Book Review by Kathryn Hough
Whatever means we have used on our end-to-end travels, no doubt we have all spent many hours beforehand poring over Ordnance Survey maps or maps derived from the OS system, and trying to work out the best route. In fact, one joy of travelling through Britain is the reliable and consistent mapping with the easy availability of maps, from the 1: 25,000 and 1:50,000 maps favoured by walkers or cyclists, to the 1:110,000 maps more suitable for those on speedier transport. Nowadays there are also of course a plethora of electronic versions available to download to PCs and mobile devices.
However this ready availability of high quality mapping covering every mile of the nation builds on remarkable stories involving what was ground-breaking science alongside physically demanding feats of endurance on the part of the early mapmakers. Rachel Hewitt tells this story right from the early days to the completion of the First Series, then brings us up to the present day in a readable yet well-researched and carefully-referenced account.
The original maps were made for military purposes, and there could have been little idea of the myriad uses of today’s successor maps, notably tourism and leisure activities. The story begins even before the realisation in 1745 at the time of the Jacobite Rebellion that a complete and accurate map of Britain was needed for military purposes. In 1766 the King was petitioned to set up “a General Military Map of England”. In 1784 some work began collaborating with the French to form a Paris-Greenwich triangulation with a baseline measurement on Hounslow Heath.
Rods of wood expanded and warped, so they were exchanged for twenty-foot glass rods manhandled by uniformed soldiers, and used to form the baseline. Visitors to watch the undertaking included King George III. The next problem was to build an accurate theodolite. For various reasons this highly intricate instrument was not available until 1787, measuring three feet in size and weighing 200lb as well as having its own thirty-two foot scaffolding. It also needed exceptionally clear weather conditions to identify trig points many miles away, so progress was slow.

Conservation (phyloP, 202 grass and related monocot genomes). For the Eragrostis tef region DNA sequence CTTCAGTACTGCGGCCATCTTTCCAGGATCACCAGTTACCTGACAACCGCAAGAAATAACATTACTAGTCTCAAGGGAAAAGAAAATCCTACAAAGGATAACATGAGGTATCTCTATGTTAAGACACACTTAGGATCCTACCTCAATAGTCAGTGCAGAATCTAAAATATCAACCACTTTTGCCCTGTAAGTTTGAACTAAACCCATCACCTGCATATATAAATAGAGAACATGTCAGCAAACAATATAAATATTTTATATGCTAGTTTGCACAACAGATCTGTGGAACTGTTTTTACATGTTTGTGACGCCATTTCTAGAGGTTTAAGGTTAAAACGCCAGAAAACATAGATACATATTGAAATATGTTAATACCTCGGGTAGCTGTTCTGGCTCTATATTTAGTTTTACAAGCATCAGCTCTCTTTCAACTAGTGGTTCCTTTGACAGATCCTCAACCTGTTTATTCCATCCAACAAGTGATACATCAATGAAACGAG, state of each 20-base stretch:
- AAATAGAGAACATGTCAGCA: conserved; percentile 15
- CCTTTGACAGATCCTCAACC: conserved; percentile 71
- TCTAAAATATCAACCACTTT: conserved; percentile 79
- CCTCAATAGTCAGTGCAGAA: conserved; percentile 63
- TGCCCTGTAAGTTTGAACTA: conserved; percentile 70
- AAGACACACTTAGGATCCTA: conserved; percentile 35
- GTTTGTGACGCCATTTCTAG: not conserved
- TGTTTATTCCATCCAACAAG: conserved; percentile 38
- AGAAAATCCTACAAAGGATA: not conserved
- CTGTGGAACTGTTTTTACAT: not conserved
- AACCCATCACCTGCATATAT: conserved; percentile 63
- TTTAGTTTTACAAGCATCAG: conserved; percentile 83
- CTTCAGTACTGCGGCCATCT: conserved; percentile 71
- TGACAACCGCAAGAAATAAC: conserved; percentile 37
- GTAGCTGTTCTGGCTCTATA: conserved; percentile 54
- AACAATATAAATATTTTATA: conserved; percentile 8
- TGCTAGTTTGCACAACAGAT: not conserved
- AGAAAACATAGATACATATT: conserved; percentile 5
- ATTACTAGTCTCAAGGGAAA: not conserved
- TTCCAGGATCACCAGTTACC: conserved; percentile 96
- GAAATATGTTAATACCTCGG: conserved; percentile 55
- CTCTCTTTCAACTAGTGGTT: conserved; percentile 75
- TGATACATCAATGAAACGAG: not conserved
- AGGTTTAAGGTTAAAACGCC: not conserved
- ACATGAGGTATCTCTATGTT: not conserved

The Ordnance Survey is generally believed to have truly commenced in 1791 when the Master-General of the Army’s Board of Ordnance appointed three employees to the task. The baseline measurement on Hounslow Heath was repeated, giving a result 0.3845 feet less than the original attempt, due to a failure previously to compensate for temperature change. The new team used an improved “Great Theodolite” but of similar weight and dimensions. Progress continued to be slow, involving surveying in difficult terrain. Buildings and other obstacles impeding free measurement, as well as adverse weather including fog and the phenomenon of “terrestrial refraction,” with the atmosphere acting as a prism and bending rays of light to produce mirages.
This was just the south of England, so small wonder that with multiple interruptions and setbacks the First Series including all of England and Wales was not complete until 1870 when sheet number 108 of south-west Northumberland was published and each sheet retailed for 2s 6d. By then of course the earlier maps were out of date...
The book also explains the difficulty with accurate spelling of place names, particularly in Wales where the position was complicated in some areas by English and Welsh being spoken side by side. As for mapping the remote areas of Scotland, the physical challenges included reconnaissance marches of an average thirty-nine miles per day - as the crow flies and not on footpaths - relaxing to twenty-seven miles over more prolonged periods of triangulation. Even Chris Hatton doesn’t usually walk that far in a day!
In summary, this book is well worth a read for anyone who uses Ordnance Survey maps nowadays, to realise what a huge mentally- and physically-demanding undertaking underlies the map system that we often take for granted.